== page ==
The fingers of their hands are slowly pulling apart. Hetta and the others are being pulled away. As they separate there is an ominous sound of ice cracking apart. The skaters are falling through!

Back to space.

The ascended beings' formation is collapsing. They all are tumbling in disarray as they tailspin back downwards into the Pegasus galaxy.

The scene changes. We see an x-ray view of Sheppard's head. His brain has a growing region that is lighting up like in the display of Rodney in "Tao of Rodney" (but without the numerics) Now his entire brain pulses. Sheppard's eyes flash open with sudden awareness, then close again.

Sheppard's body transforms into a glowing mass of blue tendrils. He has ascended. The mass of tendrils looks smaller than normal. In fact it is shrinking and flickering like a flashlight with weak batteries. It drifts up falteringly toward the spacesuit then draws itself in through the faceplate.

Back to the ocean. The skaters are gone The ice is gone. Sheppard sees empty ocean extending from horizon to horizon in all directions.

He finds himself clinging, not to a fragment ice, but to an oceangoing buoy. The lettering "Midway" becomes visible on its side. This one has a bell mounted on its top. It rings as the buoy bobs back and forth with the waves.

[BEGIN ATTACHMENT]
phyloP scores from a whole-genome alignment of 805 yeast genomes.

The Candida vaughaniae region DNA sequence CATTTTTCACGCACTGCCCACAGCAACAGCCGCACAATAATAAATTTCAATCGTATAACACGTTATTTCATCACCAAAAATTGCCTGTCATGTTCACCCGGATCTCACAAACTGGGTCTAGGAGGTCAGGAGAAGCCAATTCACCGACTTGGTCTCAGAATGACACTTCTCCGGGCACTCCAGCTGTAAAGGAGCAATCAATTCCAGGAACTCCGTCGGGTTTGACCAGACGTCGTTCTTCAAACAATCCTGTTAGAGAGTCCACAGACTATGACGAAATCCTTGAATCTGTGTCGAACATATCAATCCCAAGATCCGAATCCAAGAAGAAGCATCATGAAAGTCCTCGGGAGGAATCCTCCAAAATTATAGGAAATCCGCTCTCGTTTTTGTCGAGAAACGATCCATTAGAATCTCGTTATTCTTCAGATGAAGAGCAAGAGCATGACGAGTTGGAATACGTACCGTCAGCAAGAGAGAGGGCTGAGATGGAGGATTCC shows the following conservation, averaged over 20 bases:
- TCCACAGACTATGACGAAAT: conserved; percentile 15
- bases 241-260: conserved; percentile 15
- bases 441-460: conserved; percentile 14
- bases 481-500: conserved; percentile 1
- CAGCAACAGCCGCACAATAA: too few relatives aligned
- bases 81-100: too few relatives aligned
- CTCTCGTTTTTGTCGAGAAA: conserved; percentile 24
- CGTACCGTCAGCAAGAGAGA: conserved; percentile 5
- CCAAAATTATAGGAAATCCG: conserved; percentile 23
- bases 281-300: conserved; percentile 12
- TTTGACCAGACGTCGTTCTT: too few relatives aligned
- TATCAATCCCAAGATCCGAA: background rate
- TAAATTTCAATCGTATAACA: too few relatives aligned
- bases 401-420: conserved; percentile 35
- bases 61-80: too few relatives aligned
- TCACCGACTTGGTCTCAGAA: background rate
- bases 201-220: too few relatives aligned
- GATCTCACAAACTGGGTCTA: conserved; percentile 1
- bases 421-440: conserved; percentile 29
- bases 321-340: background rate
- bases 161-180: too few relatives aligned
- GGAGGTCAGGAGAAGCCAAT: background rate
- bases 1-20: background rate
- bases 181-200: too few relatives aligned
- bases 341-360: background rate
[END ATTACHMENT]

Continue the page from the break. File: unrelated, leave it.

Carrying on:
A thick fog rolls in obscuring all form. The sound of the clanging bell fades and transforms into the Midway station's self-destruct klaxon. His eye focus on a vaguely familiar face as Mckay peers in at him through the faceplate.

Sheppard isn't entirely sure where he is. Memory loss is stock in trade for returning to human form. Fortunately, Sheppard's won't be too severe as he was only ascended for a few seconds. Still, for now, all he knows is that the suit is making him fell very claustrophobic. Almost like drowning.

Sheppard: "Get me out of here."

Later when they are at the controls of the jumper.

(The following scene could be inserted after they have witnessed the
explosion):

Sheppard: (To McKay) "Did they have a swimming pool?"

Mckay: (annoyance) "No."

McKay: (registering concern) "How long were you out there? And why'd you hang yourself on the wall like that?"

Sheppard: "I don't know."

McKay: "Heh. Oxygen depravation. I know all about that. Makes you do and see crazy things."

McKay(glancing back over shoulder to address the passengers): "Did I ever tell you about the time I was stuck in a sinking jumper....."

Everyone in the back: (annoyed, in unison)" "Yes."

McKay: (disappointed) "Oh. Right."